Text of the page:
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Premier Scott Moe speaks to media after the Throne Speech at the Legislative Building in Regina on Nov. 30, 2020.Michael Bell /The Canadian Press

A senior official with the Saskatchewan Health Authority says the province’s health-care system won’t be able to cope if the recent growth in COVID-19 cases continues.

Dr. Julie Kryzanowski’s presentation to more than 100 physicians at a virtual town hall last week has been posted online.

She told the town hall that in the last week officials had recorded exponential growth in infections, outbreaks, hospitalizations and deaths.

“We do know that with this rate of growth it’s not sustainable for our health system and continues to stress our capacity,” doctors heard, hours after the health authority announced it was diverting up to 60 staff to respond to the surge.

For almost three weeks, masks have been mandatory in indoor public spaces provincewide and no more than five visitors have been allowed to gather inside a home.

Kryzanowski said in her remarks that the public-health orders “are expected to help dampen that rate of growth.”

“But we also know that there’s momentum behind this, so as those measures are introduced, the more restrictive those measures need to be.”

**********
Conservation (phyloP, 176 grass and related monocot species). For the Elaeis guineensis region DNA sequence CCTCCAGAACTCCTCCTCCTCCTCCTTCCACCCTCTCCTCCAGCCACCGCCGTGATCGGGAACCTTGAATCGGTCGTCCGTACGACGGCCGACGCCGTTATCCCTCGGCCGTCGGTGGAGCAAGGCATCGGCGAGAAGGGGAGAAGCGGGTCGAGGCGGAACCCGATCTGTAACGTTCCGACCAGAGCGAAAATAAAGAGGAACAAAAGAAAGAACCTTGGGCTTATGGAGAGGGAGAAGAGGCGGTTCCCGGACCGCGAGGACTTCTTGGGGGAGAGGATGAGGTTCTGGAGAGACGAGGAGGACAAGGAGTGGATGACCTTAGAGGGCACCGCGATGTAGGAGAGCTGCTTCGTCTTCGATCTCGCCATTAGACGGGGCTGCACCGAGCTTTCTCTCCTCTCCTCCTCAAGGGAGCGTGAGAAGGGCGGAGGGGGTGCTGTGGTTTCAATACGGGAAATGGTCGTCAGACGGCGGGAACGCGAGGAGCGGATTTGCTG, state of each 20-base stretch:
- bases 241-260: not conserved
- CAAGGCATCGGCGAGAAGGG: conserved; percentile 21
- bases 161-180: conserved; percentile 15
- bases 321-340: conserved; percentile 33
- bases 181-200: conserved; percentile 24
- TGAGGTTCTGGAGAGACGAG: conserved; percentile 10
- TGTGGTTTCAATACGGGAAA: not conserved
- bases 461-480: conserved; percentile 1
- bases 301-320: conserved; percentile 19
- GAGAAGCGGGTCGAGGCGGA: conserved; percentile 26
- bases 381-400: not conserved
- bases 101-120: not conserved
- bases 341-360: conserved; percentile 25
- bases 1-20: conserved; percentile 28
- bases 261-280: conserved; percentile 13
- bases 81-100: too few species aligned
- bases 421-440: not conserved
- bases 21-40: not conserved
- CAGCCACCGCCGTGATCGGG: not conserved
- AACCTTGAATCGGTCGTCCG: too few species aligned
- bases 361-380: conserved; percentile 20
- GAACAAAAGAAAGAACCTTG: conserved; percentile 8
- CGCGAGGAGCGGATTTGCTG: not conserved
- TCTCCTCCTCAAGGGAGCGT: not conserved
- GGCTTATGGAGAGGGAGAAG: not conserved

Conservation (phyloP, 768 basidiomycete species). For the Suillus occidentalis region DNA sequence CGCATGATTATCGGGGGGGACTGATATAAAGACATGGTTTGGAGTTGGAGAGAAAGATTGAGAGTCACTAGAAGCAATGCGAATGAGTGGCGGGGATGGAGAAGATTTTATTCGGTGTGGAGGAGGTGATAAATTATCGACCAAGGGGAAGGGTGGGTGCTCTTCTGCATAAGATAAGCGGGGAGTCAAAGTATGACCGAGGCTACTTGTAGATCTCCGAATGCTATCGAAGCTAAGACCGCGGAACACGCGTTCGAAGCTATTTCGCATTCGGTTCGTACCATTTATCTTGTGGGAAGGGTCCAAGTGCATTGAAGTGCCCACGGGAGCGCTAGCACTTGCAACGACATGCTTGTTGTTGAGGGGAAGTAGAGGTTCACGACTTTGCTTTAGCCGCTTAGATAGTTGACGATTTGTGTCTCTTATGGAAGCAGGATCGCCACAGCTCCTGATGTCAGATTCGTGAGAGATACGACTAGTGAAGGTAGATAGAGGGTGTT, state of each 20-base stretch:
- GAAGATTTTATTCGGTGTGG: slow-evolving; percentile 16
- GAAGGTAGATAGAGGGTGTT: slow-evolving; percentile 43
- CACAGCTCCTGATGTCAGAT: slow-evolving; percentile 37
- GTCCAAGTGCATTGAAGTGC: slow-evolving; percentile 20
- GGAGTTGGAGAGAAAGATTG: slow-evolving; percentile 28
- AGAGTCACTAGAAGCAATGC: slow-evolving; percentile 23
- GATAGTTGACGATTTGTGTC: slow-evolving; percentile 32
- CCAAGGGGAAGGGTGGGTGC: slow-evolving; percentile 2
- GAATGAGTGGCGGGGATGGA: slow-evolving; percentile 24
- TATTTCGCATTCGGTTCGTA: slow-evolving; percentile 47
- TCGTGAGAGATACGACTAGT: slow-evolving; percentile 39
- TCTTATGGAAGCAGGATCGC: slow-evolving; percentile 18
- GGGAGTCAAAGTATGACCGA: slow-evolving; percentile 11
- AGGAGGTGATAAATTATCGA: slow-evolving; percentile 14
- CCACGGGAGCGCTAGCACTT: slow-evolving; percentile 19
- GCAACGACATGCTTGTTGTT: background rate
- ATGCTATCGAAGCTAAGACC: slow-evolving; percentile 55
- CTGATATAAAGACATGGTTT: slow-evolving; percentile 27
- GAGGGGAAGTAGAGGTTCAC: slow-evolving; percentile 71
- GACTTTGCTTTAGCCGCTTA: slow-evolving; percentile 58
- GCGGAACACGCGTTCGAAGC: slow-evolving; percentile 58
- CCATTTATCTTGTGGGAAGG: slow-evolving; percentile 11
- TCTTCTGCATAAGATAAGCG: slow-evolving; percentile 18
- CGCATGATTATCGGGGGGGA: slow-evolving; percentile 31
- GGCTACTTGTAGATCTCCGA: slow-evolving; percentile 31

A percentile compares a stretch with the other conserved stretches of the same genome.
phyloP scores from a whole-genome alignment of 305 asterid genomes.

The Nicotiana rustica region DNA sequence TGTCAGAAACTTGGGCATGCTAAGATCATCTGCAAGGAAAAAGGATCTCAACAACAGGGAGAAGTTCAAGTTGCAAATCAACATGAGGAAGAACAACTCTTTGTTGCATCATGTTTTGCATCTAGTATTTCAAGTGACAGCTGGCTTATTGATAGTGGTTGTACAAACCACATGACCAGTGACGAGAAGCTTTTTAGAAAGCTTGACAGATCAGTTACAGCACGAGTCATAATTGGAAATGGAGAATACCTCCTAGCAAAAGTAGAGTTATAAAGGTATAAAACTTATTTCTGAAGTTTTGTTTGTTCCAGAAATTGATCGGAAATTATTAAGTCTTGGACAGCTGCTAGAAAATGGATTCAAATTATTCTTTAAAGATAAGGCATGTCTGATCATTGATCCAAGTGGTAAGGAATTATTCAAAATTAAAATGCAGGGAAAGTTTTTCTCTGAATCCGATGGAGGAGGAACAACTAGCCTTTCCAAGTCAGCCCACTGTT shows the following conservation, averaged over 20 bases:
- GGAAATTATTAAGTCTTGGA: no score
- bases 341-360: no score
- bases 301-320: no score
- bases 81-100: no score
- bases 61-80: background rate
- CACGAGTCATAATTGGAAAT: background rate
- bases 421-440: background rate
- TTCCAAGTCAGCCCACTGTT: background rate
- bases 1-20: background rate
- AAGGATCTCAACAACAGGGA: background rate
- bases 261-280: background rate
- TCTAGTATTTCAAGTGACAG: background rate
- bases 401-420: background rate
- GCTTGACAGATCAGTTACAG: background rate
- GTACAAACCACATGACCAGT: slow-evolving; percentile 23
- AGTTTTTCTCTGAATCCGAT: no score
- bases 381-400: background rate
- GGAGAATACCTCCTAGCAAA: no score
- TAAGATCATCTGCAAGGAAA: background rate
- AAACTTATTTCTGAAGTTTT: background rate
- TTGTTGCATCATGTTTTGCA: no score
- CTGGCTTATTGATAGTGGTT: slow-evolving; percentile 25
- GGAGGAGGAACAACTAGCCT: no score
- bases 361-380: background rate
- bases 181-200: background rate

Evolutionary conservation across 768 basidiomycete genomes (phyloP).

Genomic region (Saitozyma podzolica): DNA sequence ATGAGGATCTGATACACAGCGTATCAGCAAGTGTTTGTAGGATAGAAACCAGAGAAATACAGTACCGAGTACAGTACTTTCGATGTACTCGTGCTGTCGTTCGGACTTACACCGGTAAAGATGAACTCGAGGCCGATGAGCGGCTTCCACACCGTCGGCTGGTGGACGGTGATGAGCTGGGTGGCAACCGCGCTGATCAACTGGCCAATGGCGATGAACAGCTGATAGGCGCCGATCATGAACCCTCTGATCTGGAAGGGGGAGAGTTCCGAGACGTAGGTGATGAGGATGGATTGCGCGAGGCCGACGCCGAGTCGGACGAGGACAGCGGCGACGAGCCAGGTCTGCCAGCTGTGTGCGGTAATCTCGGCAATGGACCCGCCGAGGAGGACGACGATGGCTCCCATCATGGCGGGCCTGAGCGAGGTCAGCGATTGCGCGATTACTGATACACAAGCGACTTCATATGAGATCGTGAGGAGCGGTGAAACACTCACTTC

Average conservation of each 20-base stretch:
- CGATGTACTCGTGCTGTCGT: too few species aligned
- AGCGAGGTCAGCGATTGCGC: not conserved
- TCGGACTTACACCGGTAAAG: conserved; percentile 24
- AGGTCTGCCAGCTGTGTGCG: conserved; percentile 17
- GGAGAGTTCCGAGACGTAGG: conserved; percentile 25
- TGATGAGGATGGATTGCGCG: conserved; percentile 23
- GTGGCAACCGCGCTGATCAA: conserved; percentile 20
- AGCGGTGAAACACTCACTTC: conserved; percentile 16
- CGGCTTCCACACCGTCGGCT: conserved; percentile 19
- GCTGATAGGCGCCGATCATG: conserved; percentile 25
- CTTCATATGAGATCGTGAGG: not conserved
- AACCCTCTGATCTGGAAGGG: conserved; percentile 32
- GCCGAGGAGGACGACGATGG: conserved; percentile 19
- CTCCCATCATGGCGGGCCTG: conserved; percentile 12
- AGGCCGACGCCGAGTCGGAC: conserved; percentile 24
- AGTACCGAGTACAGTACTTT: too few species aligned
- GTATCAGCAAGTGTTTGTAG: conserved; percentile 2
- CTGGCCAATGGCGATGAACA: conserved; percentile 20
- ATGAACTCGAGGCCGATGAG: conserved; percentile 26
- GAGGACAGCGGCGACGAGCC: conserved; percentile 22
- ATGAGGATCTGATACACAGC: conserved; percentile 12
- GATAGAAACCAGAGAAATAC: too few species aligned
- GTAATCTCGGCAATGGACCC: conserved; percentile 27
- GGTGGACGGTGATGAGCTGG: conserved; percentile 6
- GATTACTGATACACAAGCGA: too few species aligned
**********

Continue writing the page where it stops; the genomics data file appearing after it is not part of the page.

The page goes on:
The presentation stated that “the slower measures are implemented the more restrictive the measures will need to be.”

The effect of the latest public-health orders added almost two weeks ago – a 30-person limit for public venues and no team sports – will take several weeks to see any impact, Krysanowski said.

She said the effectiveness of the rules depends on how many people comply.

Doctors were also told to expect a time lag between hospitalizations for COVID-19 and a change in case numbers.

“Hospitalizations, ICU admissions, deaths will continue to rise even as case numbers are maybe flattening because of that lag period.”

Health Minister Paul Merriman said Tuesday that the government and health officials would reveal early next week what public-health rules would apply over the holidays. The current measures expire Dec. 17.

Premier Scott Moe has said he hopes to be able to relax some restrictions to allow people to gather over Christmas, but that will depend on the severity of the virus’s spread.

Tuesday marked the deadliest day of the pandemic yet in Saskatchewan with six additional deaths. Five people who died were in their 80s and one resident was in their 30s.

The province also reported 183 new infections and said 144 people were in hospital, with 27 in intensive care.

Moe was to outline his province’s vaccine delivery plan Tuesday, but a power outage at the legislature in Regina delayed that by a day.

He has said the first in line once a vaccine is approved and delivered will be health workers and some of the province’s most vulnerable, including long-term care residents.

Moe told the legislative assembly on Monday that it appeared the province’s case numbers were stabilizing, but that the seven-day average for daily cases was still too high at 264.

The premier said his Saskatchewan Party government will start vaccinations “as quickly as physically possible.”

Moe said vaccinations will happen in phases determined by health officials as more doses become available in the new year.

The government said getting a COVID-19 vaccine will not be mandatory, but a communications plan will be part of the distribution.